I personally don’t think Dlamini-Zuma would necessarily provide a watertight protection for her ex-husband, but in politics perceptions are everything in more ways than can possibly be enunciated in this article.

Above and beyond the necessity to go beyond the influence of one family, we need to go beyond the rule of the very same people who have run this country into the ground.

The last time I checked, Dlamini-Zuma was in the ANC leadership and a senior cabinet member at the height of Mbeki’s HIV/Aids denial and the corruption of the arms deal - the very corruption that gave us Jacob Zuma.

I seem to remember her support for Mbeki’s silent diplomacy by loudly proclaiming that she would not condemn Robert Mugabe, even as Mugabe’s jackboot rule was sending millions of Zimbabweans fleeing into South Africa.

I am not sure how long - if ever - it is going to take for our country to recover from the social damage of the Mbeki years.

What I know for sure is that it is complete bunkum to separate the harvest of the Zuma presidency from what was sown in the Mbeki years. Dlamini-Zuma was one of those who were doing the sowing.

However, by 2016 South Africans, especially black South Africans, have had enough. So where is the intelligence in making someone with such a track record the candidate for the 2019 elections?

The fact of the matter is that it is absurd to have the same group of people run the country for three decades, and expect any turnaround. As Trump often said to great effect against Clinton, what is it that Dlamini-Zuma and her cabinet can do that she could not do in the 30 years she has been in the leadership of the ruling party?

I am sure many people will be as annoyed by that question as I was by Trump posing it against Clinton. But it worked in the minds of ordinary people, and it will work when Julius Malema or Bantu Holomisa raises it in 2019.

But even as you react with annoyance, remember that four months ago black people in the urban areas voted in large numbers for opposition parties. The result is that the most important economic centres in the country are not in the hands of the majority party.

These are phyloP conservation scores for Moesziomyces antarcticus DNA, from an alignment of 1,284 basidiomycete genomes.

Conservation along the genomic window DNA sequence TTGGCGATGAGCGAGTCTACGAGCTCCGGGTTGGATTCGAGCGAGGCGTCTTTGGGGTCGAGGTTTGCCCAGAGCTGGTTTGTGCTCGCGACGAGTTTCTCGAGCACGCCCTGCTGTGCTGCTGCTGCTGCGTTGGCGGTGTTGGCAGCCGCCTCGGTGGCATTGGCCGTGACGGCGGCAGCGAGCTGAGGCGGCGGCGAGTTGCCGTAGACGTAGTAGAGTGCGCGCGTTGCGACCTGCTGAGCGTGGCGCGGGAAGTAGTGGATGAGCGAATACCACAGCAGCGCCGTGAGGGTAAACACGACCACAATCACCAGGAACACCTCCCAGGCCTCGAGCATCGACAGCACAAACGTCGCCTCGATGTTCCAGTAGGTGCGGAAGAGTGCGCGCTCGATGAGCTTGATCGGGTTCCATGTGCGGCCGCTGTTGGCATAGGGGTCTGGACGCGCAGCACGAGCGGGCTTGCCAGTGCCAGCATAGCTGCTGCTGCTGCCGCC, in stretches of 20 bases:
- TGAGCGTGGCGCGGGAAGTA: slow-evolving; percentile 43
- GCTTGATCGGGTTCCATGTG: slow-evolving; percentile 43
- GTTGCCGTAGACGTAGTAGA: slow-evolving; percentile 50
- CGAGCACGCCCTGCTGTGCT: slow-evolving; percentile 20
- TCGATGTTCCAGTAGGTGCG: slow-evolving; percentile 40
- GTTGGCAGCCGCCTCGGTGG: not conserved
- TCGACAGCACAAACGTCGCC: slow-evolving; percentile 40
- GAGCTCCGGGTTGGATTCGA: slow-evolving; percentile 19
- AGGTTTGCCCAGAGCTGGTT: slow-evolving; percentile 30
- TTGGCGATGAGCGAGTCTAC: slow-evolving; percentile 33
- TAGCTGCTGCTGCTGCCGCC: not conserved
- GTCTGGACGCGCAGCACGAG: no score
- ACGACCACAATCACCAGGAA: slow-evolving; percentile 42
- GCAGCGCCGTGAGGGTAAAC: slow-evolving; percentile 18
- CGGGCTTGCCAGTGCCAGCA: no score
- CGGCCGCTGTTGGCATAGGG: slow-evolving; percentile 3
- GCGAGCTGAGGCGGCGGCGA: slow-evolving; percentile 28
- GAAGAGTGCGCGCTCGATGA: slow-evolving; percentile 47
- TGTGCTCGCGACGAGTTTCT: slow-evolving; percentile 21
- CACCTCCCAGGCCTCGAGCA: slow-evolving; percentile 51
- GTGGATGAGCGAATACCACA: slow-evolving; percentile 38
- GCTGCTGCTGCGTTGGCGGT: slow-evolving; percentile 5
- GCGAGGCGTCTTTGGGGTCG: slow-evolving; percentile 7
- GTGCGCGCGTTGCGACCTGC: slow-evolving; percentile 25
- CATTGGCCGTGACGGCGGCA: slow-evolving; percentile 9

The majority party thinks it can counter that by increasing its base in the rural areas. But urbanisation is irreversible, which means you are tying your fortunes to a declining base over time. Urbanisation also means that as increasing numbers of people flock to the cities they also acquire independent sources of living, including the patronage that is now in the hands of the opposition parties. To give up on the cities is also to misunderstand their centrality in the generation of public opinion.

But then does that make Cyril Ramaphosa the Joe Biden of the ANC, if it wants to stop its current bleeding? Yes, but in drawing that parallel we would have to bring into the analysis both the pros and cons of what a Biden candidacy might have presented.

The most obvious parallel is that Ramaphosa still has the Everyman identity, especially among his former comrades in the trade union movement, despite his being insanely rich. Like Biden, Ramaphosa is a part of the ANC establishment, although he can argue that he was not there alongside Mbeki as he was denying treatment to children dying of HIV/Aids or defending Mugabe or presiding over the arms deal.

But the only thing that Ramaphosa could do is stop the bleeding. The ANC would have to present a completely new, younger, smarter leadershipto compete with the younger leadership in the DA and the EFF, if they want to attract the majority of voters - young people. There is no point in relying on your political dinosaurs

* Mangcu is the Harry Oppenheimer Fellow, Hutchins Center, Harvard University, and the Emeka Anyaoku Visiting Chair of Commonwealth Studies, Institute of Commonwealth Studies, University of London.

** The views expressed here are not necessarily those of Independent Media.

The Sunday Independent